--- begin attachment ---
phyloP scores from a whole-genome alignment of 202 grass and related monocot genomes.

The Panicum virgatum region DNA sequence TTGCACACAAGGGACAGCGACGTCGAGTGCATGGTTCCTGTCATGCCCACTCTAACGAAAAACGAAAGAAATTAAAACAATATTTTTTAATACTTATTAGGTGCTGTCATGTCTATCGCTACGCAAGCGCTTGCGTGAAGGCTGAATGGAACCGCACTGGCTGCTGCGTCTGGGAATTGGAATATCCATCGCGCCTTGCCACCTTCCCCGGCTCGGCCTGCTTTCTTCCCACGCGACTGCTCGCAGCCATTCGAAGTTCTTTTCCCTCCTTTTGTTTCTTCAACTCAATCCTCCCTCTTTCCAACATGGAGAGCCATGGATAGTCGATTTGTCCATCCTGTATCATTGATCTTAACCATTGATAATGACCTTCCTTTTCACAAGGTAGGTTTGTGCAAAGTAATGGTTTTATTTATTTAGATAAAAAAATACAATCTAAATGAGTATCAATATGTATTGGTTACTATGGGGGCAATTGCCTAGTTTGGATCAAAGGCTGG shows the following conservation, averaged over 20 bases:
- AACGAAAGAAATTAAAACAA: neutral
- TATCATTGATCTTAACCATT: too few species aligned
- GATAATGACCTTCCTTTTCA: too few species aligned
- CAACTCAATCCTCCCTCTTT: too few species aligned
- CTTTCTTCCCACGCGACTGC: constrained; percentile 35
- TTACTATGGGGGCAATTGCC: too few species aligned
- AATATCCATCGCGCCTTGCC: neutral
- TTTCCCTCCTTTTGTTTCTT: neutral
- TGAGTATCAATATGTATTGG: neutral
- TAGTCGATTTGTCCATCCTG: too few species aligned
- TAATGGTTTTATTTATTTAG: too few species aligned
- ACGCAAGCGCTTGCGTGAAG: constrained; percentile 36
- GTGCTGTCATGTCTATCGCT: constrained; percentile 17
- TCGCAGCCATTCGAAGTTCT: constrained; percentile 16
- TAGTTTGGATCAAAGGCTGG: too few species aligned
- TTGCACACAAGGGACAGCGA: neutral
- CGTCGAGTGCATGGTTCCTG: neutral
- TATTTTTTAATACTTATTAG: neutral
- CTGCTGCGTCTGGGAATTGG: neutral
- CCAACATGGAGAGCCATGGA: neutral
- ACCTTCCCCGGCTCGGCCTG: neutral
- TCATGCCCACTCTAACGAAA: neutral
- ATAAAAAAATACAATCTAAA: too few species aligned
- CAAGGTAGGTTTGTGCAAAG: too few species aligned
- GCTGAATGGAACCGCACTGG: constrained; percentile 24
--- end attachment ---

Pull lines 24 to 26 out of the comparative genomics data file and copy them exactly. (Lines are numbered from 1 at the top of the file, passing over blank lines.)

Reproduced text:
- TCATGCCCACTCTAACGAAA: neutral
- ATAAAAAAATACAATCTAAA: too few species aligned
- CAAGGTAGGTTTGTGCAAAG: too few species aligned